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Suppose $X_1,X_2,\ldots,X_n$ are iid $\mathcal{N}(\mu,\sigma^2)$, where $\sigma$ is known, but $\mu$ is not. We wish to construct a confidence interval of length $L$ (given) for $\mu$. Is it true that for each given pair $(\mu,\sigma)$, $P(|\mu-\hat{\mu}|<L)$ is maximized when $\hat{\mu}=\bar{X}$?

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    $\begingroup$ What is $\hat\mu$? How is it related to $\bar X$? $\endgroup$ – whuber Jan 28 '15 at 16:48
  • $\begingroup$ The question is whether the coverage probability viewed upon as being a function $\hat{\mu}$ is maximized when $\hat{\mu}=\bar{X}$. $\endgroup$ – Jeff Jan 28 '15 at 16:50
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    $\begingroup$ Are you trying to say that (1) $\hat \mu$ is assumed to be any measurable function of $(X_i)$ and, (2) among all such functions, you are looking for those that maximize the given probability? I'm reluctant to adopt that interpretation, because it is then trivial that any constant function $\hat \mu$ will maximize $P(|\mu-\hat\mu|\lt L)$ for all $\mu$ with $|\hat\mu - \mu|\lt L$, because then this probability is $1$. In fact, I don't even see what your "confidence interval" is: what are its upper and lower bounds? $\endgroup$ – whuber Jan 28 '15 at 16:59
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    $\begingroup$ Where is the minimax aspect involved? Do you mean solving $$\min_{\hat\mu}\max_{(\mu,\sigma)} \mathbb{P}(|\mu-\hat\mu|>L)$$which is associated with the loss function$$\mathbb{I}_{|\mu-\hat\mu|>L}$$ $\endgroup$ – Xi'an Jan 28 '15 at 17:11
  • $\begingroup$ Solving $\inf_{\mu}\sup_{\hat{\mu}}P(|\mu-\hat{\mu}|>L)$ assuming $\sigma$ is given. $\endgroup$ – Jeff Jan 28 '15 at 17:23
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If we take a frequentist decision-theoretic approach to the problem, it means evaluating estimators of $\mu$ by the zero-one loss function$$L(\mu,\hat\mu)=\mathbb{I}_{|\mu-\hat\mu|>L}=\begin{cases}1 &\text{if }|\mu-\hat\mu|>L\\0 &\text{if }|\mu-\hat\mu|\le L\\\end{cases}$$In the normal setting assumed here, sufficiency arguments lead to consider a single observation $X\sim\mathcal{N}(\mu,1)$. The estimator $\hat{\mu}_0(x)=x$ has a constant frequentist risk:$$R(\hat{\mu}_0,\mu)=\mathbb{P}_\mu(|\mu-X|>L)=\mathbb{P}_{\mu=0}(|X|>L)$$ If we can establish $\hat{\mu}_0$ is a Bayes estimator, then it will be minimax. This estimator is associated with the flat prior, since it is easy to show that the Bayes estimator associated with a posterior $\pi(\mu|x)$ satisfies$$\pi(\hat{\mu}+L|x)=\pi(\hat{\mu}-L|x)$$which means that the posterior density is the same on both values (and requires the posterior to be unimodal, I believe). When using the flat prior, $\pi(\mu|x)=\varphi(\mu-x)$, which leads to $\hat{\mu}^\pi(x)=x=\hat{\mu}_0(x)$. The sample mean is therefore a limit of Bayes estimators and the standard proof of minimaxity under quadratic loss extends to this case with the same type of arguments, namely to consider the sequence of normal priors $\mathcal{N}(0,n)$ denormalised by $\sqrt{n}$. See, e.g., my book, The Bayesian Choice, Chapter 2.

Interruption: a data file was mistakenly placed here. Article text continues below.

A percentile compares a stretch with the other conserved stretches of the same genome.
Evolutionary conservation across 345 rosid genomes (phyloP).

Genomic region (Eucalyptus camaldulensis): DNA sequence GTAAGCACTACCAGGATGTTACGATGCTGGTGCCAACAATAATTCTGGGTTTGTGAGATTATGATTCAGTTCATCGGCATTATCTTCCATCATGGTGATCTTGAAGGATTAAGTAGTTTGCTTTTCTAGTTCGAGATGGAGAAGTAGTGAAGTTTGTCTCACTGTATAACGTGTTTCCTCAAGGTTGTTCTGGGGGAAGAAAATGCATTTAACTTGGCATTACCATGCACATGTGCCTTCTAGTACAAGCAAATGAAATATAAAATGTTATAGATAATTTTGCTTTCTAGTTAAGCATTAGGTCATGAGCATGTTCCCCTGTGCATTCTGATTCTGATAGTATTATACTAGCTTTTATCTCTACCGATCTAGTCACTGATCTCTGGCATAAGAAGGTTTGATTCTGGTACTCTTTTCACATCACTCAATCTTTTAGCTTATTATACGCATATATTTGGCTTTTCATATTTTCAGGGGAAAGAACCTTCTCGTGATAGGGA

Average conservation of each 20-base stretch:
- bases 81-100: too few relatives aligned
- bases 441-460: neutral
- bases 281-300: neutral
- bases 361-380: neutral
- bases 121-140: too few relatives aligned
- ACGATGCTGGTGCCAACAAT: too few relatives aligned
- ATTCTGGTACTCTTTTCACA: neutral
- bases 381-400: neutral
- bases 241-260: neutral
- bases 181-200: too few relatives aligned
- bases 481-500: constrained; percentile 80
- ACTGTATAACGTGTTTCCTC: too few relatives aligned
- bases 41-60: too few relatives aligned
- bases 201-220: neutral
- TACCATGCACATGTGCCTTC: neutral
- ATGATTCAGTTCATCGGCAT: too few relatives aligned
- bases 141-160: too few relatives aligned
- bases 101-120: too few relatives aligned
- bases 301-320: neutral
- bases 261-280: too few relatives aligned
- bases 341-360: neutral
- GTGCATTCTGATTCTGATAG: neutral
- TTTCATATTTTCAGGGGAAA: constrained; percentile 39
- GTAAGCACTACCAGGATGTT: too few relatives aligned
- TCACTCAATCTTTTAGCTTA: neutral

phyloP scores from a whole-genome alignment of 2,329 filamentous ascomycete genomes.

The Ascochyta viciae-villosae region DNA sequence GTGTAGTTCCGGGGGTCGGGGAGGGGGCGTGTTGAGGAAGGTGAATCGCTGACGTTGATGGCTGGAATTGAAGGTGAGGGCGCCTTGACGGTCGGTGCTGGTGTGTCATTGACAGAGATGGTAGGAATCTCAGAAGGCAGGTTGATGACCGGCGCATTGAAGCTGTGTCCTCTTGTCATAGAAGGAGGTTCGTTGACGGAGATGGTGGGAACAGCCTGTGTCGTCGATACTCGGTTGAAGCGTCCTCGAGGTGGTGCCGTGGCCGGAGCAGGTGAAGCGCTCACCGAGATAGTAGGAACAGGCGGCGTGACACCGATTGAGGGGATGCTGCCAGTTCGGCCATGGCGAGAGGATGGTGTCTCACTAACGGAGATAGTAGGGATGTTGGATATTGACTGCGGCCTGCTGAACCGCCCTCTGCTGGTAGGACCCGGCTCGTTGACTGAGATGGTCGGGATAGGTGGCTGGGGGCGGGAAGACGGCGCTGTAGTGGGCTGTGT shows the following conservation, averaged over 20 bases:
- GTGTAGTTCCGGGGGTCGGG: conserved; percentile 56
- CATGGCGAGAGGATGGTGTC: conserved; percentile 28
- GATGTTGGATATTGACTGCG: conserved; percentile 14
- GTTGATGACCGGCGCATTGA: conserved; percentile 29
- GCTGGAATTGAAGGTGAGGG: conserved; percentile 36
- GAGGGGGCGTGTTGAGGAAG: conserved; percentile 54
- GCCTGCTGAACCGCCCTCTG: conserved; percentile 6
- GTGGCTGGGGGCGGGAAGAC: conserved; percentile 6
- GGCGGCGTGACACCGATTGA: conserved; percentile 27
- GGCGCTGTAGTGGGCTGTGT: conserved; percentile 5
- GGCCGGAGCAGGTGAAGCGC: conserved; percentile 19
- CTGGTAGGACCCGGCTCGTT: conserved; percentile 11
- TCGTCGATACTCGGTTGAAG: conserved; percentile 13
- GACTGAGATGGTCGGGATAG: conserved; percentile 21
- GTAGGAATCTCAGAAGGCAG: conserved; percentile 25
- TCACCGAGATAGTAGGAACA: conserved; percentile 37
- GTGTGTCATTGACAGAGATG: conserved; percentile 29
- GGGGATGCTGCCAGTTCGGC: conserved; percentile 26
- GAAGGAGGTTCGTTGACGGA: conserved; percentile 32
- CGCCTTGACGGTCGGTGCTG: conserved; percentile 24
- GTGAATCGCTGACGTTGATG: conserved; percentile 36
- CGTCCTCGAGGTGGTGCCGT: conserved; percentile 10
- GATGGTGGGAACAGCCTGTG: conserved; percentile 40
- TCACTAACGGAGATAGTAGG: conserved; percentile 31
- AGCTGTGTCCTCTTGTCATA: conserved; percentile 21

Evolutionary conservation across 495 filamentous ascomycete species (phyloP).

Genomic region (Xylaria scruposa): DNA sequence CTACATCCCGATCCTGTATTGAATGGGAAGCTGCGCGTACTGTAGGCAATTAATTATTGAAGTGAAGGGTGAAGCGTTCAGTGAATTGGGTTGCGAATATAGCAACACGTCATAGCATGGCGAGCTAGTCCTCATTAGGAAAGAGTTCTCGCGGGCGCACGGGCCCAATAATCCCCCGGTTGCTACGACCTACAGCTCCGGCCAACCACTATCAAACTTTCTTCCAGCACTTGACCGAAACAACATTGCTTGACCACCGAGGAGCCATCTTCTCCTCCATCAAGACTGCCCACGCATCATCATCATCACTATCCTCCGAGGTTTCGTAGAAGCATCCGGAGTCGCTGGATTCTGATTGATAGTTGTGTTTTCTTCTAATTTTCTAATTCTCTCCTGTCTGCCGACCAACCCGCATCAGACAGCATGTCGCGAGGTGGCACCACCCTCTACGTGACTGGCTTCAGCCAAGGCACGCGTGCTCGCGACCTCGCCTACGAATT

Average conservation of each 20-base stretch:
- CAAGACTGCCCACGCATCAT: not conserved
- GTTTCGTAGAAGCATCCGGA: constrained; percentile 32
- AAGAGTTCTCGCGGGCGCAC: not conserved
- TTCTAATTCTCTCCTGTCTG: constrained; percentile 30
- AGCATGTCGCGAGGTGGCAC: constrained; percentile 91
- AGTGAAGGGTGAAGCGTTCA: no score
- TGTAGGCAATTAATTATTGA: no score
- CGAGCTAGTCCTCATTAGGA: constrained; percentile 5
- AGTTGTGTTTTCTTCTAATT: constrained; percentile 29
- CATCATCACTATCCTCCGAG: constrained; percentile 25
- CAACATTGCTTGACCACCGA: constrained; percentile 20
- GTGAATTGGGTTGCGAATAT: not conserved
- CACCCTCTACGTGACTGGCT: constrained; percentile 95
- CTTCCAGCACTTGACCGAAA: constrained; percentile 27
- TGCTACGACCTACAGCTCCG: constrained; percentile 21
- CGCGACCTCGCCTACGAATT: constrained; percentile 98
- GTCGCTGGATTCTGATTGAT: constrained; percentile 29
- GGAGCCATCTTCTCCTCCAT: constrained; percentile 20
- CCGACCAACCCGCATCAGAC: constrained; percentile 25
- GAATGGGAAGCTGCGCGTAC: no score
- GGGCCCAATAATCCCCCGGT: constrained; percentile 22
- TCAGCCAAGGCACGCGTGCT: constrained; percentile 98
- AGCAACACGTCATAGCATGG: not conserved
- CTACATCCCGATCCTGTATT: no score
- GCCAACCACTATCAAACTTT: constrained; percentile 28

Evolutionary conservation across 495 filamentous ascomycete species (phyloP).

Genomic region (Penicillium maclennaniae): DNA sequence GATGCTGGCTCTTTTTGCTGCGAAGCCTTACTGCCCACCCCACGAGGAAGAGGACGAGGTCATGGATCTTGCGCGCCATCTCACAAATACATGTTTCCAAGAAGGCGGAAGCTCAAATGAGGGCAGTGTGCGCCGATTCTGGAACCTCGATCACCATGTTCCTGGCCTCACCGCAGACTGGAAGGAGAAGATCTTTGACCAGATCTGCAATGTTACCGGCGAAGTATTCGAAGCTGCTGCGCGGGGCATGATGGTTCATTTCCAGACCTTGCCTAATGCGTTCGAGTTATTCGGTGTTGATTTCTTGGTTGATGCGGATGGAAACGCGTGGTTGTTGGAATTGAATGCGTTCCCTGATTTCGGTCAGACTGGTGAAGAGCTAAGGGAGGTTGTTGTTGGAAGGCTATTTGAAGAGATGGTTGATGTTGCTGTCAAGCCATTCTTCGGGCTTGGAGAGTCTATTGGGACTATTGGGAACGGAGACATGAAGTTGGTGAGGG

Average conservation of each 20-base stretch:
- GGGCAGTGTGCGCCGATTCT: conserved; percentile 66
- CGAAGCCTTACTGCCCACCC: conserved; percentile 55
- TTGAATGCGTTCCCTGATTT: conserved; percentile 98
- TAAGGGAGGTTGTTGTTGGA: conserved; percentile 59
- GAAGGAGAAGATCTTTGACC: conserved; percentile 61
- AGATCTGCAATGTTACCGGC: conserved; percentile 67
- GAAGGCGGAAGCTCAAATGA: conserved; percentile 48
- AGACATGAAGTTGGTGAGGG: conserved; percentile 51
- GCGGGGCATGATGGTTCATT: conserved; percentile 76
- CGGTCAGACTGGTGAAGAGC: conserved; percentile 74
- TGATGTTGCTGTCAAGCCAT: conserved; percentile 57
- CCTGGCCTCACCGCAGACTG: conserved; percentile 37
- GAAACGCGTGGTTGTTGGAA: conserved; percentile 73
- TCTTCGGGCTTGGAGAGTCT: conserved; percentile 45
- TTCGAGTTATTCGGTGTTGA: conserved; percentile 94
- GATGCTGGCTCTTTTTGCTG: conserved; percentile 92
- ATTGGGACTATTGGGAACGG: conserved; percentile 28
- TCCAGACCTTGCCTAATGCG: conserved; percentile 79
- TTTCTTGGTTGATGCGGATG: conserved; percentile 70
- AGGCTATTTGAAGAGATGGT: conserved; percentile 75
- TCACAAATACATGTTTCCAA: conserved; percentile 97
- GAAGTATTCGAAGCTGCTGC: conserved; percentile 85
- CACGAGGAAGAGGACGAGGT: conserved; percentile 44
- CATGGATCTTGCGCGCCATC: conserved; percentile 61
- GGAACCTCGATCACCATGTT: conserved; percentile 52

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  • $\begingroup$ Thank you. One question though: in general, $\sup_x\inf_y f(x,y)\le \inf_y\sup_x f(x,y)$. The above shows that $\sup_{\mu}R(\bar{X},\mu)=\inf_{\hat{\mu}}\sup_{\mu}R(\hat{\mu},\mu)$, i.e., that when $\hat{\mu}=\bar{X}$, the least coverage probability is maximized. That is, $\sup_{\hat{\mu}}\inf_{\mu}P(|\mu-\hat{\mu}|\le L)$ is attained when $\hat{\mu}=\bar{X}$. Is the same also true for $\inf_{\mu}\sup_{\hat{\mu}}P(|\mu-\hat{\mu}|\le L)$? $\endgroup$ – Jeff Jan 28 '15 at 19:31
  • $\begingroup$ I do not understand the question: are you asking whether the problem has a value, i.e. whether$$\sup_\pi\inf_{\hat\mu} \rho(\hat{\mu},\pi)=\inf_{\hat{\mu}}\sup_\mu R(\mu,\hat{\mu})\ ?$$This is a very hard question and the loss function is discontinuous and non-convex, so I cannot tell from the regular theorem. However, given a fixed risk Bayes estimator, I can deduce that it is minimax without applying this result. $\endgroup$ – Xi'an Jan 28 '15 at 20:21
  • $\begingroup$ No, the question is simpler: is it true that $\inf_{\mu}\sup_{\hat{\mu}}P(|\mu-\hat{\mu}|\le L)=\inf_{\mu}P(|\mu-\bar{X}|\le L)$? $\endgroup$ – Jeff Jan 28 '15 at 20:29
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    $\begingroup$ Of course not: the lhs is always equal to one if you take $\hat\mu=\mu$... This was also @whuber's point. $\endgroup$ – Xi'an Jan 28 '15 at 20:36
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    $\begingroup$ The book is "Examples and Problems in Mathematical Statistics" by S. Zacks. Formula (6.7.5) on p. 418 is incorrect: it states that $\inf_{\mu}\sup_{\hat{\mu}} P(|\mu-\hat{\mu}|\le L)=\inf_{\mu} P(|\mu-\bar{X}|\le L)$, which is false. Many thanks. $\endgroup$ – Jeff Jan 29 '15 at 10:24

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